Anyway, the experience did teach me to look at performances a bit more critically, and to think about whether, and to what degree, I should really buy what a dancer or choreographer is selling, and to what degree. It's certainly not the only way to look at a performance, and sometimes I wish I could go back to the times when it was all wonderful and new and just washed right over me.
Leigh, I see your point about carrying momentum in double pirouettes, but I think the key word in what you said is "for him." If it really were easier for your average Joe Principal Dancer to do that combination, don't you think they'd all do it?
Malakhov was indeed wonderful as the purple-boots Von Rothbart last night in Swan Lake. I don't understand why he's dancing so seldom, and then only in secondary roles. True, ABT has many fine men, but Malakhov is one of the very finest.
Posted 16 June 2001 - 04:13 PM
Posted 17 June 2001 - 02:38 AM
Posted 17 June 2001 - 02:57 AM
On the other hand, it could just be a matter of casting and who looks good with who. Dvorevenko has been used a lot this season (with reason) and she's usually paired with her husband. Nina A dances with either Bocca or Carreno, who also partners Jaffe and sometimes Herrera. Gomes is a guy on the rise and is getting a lot of the lead roles that require splashy technique. Plus Stiefel and Corella get many of the first nights with Kent. Malakhov has been dancing a lot with McKerrow, but her career is winding down. I believe some have said she is retiring soon. And Ferri is on maternity leave, so several factors could be weighing on the roles VM is getting.
Posted 17 June 2001 - 12:16 PM
I agree with Dale, though, that I don't think his dancing of secondary roles is meant to be a reflection on how the company views his talents, but more likely of his desire to try different things. Dowell did something similar, dancing Lescaut instead of Des Grieux, Mercutio instead of Romeo, etc., for a time.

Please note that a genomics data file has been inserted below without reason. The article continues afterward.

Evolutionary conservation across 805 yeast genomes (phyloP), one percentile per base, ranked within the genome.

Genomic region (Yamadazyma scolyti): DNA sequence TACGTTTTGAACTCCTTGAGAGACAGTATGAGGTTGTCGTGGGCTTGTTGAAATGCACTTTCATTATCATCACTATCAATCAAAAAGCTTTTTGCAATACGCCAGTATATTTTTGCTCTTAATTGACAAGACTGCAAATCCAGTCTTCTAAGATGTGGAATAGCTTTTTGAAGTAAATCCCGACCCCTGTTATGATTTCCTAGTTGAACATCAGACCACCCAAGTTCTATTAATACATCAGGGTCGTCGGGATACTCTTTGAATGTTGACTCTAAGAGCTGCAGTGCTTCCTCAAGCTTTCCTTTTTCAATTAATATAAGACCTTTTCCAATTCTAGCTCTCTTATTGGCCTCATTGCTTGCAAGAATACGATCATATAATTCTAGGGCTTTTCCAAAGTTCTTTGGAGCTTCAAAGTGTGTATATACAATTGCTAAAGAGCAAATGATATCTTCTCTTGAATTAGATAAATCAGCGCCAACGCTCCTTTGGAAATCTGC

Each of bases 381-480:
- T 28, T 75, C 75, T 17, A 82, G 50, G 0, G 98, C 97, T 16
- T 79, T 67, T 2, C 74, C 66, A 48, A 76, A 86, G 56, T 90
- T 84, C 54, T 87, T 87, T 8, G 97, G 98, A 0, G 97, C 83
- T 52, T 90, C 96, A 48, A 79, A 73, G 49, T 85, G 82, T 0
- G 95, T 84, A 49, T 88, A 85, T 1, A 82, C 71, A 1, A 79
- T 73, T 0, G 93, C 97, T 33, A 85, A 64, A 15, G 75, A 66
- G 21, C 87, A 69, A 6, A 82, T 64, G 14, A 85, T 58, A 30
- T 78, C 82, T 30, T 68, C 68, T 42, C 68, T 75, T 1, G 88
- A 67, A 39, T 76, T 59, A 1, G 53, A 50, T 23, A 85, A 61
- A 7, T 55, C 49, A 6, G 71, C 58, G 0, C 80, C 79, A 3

[ 06-17-2001: Message edited by: alexandra ]
Posted 17 June 2001 - 02:22 PM
P.S. I am delighted to hear about the response he received in Russia -- in my opinion very deserved. He did, perhaps, at one time jump a little more dazzlingly than he does now, but his leaps remain just beautiful. He's just a complete artist in a way very few male dancers today are...
Posted 17 June 2001 - 06:26 PM
Originally posted by Drew:
He's just a complete artist in a way very few male dancers today are...
Posted 24 June 2001 - 08:05 AM
Posted 24 June 2001 - 02:50 PM
Corella must've seen that video sometime on Saturday, because when he dance Tchai Pas Friday night with Herrera, he didn't do the hops.
And, Dale, I'm not sure what you meant by Corella adding extra leaps at the very end of the coda. I watched for this, and all he did was what the guy's supposed to do -- a really big assemble in which he doesn't seem to land until after the ballerina's launched herself into her headfirst dive into the fish position. It's supposed to look very melodramatic, like she's throwing herself off a cliff, almost, and then her partner is there to catch her at the last possible second.
I remember Martins always left out the assemble and just sort of sauntered along behind Farrell, which always killed the ending of the ballet for me.
I must add that Friday night's "Spectacular" was a very, very satisfying night at the ballet. I'll write in more detail soon, but I must admire the depth of a company that can field so many brilliant dancers and perform so many ballets so magnificently. Kent and Malakhov in Sleeping Beauty were to die for, and Cornejo's Bluebird reminded me of Soloviev!